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High Tunnels

Hello Gardeners, I’m Amanda McNulty with Clemson extension and Making It Grow! High tunnels are a relatively new addition to many southern specialty farmers – they are not greenhouses but actually plastic covered structures large enough to drive equipment through. They aren’t heated – the cover holds enough heat to grow strawberries in all winter unless we have exceptionally cold temperatures. In the warm months, growers raise the sides and can have protection for crops from rains that can cause leaf disease and damage the fruits and vegetables being grown. At BushNVine in York, Sam Hall told me he plans to grow raspberries in his high tunnel – this fruit which has a hollow base is easily knocked off the plant by rainfall and and can’t be harvested. With the protection of the high tunnel, many South Carolina growers will be able to have produce summer crops with higher than normal quality as they are protected from rainfall.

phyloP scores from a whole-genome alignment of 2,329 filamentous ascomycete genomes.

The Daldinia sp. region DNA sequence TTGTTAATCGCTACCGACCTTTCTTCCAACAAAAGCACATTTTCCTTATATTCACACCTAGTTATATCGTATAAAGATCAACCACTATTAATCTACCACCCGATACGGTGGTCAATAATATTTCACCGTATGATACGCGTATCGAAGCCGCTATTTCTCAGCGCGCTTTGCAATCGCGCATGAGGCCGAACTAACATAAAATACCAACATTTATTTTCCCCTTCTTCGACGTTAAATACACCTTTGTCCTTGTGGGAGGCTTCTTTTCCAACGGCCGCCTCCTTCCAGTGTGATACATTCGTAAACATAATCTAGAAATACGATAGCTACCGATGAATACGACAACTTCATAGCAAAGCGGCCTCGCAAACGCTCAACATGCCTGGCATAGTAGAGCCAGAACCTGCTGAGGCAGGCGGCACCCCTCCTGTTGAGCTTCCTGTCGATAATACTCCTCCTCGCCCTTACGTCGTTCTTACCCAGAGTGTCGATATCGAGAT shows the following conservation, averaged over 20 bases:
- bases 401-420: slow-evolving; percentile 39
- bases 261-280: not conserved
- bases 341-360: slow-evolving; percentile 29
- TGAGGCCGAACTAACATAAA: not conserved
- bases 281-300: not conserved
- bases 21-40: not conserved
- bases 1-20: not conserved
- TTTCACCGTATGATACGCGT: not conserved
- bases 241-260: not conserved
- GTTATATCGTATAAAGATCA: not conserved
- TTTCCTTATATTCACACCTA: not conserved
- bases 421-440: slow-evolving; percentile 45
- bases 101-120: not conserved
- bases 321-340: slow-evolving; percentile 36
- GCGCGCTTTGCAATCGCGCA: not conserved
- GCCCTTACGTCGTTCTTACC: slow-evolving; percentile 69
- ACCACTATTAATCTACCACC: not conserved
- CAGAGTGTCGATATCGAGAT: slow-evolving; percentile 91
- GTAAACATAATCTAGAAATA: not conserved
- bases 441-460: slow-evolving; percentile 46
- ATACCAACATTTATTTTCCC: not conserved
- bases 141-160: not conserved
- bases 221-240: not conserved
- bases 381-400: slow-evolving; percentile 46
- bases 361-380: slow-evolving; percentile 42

Amanda McNulty is a Clemson University Extension Horticulture agent and the host of South Carolina ETV’s Making It Grow! gardening program. She studied horticulture at Clemson University as a non-traditional student. “I’m so fortunate that my early attempts at getting a degree got side tracked as I’m a lot better at getting dirty in the garden than practicing diplomacy!” McNulty also studied at South Carolina State University and earned a graduate degree in teaching there.